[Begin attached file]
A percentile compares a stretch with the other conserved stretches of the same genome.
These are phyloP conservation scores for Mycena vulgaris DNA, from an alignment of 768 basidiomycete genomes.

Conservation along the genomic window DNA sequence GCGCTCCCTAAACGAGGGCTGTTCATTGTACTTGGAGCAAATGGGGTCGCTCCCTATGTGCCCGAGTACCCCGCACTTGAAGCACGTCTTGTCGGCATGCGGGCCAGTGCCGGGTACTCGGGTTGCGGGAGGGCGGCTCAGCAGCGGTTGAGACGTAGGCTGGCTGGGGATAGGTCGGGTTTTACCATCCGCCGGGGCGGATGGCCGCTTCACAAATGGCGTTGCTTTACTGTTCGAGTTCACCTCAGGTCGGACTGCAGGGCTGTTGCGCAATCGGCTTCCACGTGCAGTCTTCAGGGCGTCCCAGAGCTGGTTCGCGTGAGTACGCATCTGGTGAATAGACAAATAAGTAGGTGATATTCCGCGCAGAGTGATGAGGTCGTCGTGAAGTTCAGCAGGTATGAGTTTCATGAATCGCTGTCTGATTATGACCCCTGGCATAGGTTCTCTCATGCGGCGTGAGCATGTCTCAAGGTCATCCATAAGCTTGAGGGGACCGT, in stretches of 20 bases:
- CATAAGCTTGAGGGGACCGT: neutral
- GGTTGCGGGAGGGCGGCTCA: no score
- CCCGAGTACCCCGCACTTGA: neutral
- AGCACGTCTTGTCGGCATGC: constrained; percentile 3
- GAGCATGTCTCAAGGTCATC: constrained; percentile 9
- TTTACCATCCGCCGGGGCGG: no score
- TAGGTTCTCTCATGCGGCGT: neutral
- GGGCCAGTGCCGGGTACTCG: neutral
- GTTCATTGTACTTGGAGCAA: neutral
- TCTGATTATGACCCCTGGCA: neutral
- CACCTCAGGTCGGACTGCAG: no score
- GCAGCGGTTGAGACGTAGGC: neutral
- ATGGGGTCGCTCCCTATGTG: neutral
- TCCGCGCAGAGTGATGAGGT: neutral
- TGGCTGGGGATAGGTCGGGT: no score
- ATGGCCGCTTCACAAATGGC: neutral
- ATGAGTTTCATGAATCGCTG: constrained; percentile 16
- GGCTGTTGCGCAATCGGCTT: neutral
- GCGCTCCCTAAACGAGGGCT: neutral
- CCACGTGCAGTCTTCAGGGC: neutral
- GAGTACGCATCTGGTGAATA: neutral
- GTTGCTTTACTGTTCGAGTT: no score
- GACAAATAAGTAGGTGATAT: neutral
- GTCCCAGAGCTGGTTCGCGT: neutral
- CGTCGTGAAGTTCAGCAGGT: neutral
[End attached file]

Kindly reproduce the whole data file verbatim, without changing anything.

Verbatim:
A percentile compares a stretch with the other conserved stretches of the same genome.
These are phyloP conservation scores for Mycena vulgaris DNA, from an alignment of 768 basidiomycete genomes.

Conservation along the genomic window DNA sequence GCGCTCCCTAAACGAGGGCTGTTCATTGTACTTGGAGCAAATGGGGTCGCTCCCTATGTGCCCGAGTACCCCGCACTTGAAGCACGTCTTGTCGGCATGCGGGCCAGTGCCGGGTACTCGGGTTGCGGGAGGGCGGCTCAGCAGCGGTTGAGACGTAGGCTGGCTGGGGATAGGTCGGGTTTTACCATCCGCCGGGGCGGATGGCCGCTTCACAAATGGCGTTGCTTTACTGTTCGAGTTCACCTCAGGTCGGACTGCAGGGCTGTTGCGCAATCGGCTTCCACGTGCAGTCTTCAGGGCGTCCCAGAGCTGGTTCGCGTGAGTACGCATCTGGTGAATAGACAAATAAGTAGGTGATATTCCGCGCAGAGTGATGAGGTCGTCGTGAAGTTCAGCAGGTATGAGTTTCATGAATCGCTGTCTGATTATGACCCCTGGCATAGGTTCTCTCATGCGGCGTGAGCATGTCTCAAGGTCATCCATAAGCTTGAGGGGACCGT, in stretches of 20 bases:
- CATAAGCTTGAGGGGACCGT: neutral
- GGTTGCGGGAGGGCGGCTCA: no score
- CCCGAGTACCCCGCACTTGA: neutral
- AGCACGTCTTGTCGGCATGC: constrained; percentile 3
- GAGCATGTCTCAAGGTCATC: constrained; percentile 9
- TTTACCATCCGCCGGGGCGG: no score
- TAGGTTCTCTCATGCGGCGT: neutral
- GGGCCAGTGCCGGGTACTCG: neutral
- GTTCATTGTACTTGGAGCAA: neutral
- TCTGATTATGACCCCTGGCA: neutral
- CACCTCAGGTCGGACTGCAG: no score
- GCAGCGGTTGAGACGTAGGC: neutral
- ATGGGGTCGCTCCCTATGTG: neutral
- TCCGCGCAGAGTGATGAGGT: neutral
- TGGCTGGGGATAGGTCGGGT: no score
- ATGGCCGCTTCACAAATGGC: neutral
- ATGAGTTTCATGAATCGCTG: constrained; percentile 16
- GGCTGTTGCGCAATCGGCTT: neutral
- GCGCTCCCTAAACGAGGGCT: neutral
- CCACGTGCAGTCTTCAGGGC: neutral
- GAGTACGCATCTGGTGAATA: neutral
- GTTGCTTTACTGTTCGAGTT: no score
- GACAAATAAGTAGGTGATAT: neutral
- GTCCCAGAGCTGGTTCGCGT: neutral
- CGTCGTGAAGTTCAGCAGGT: neutral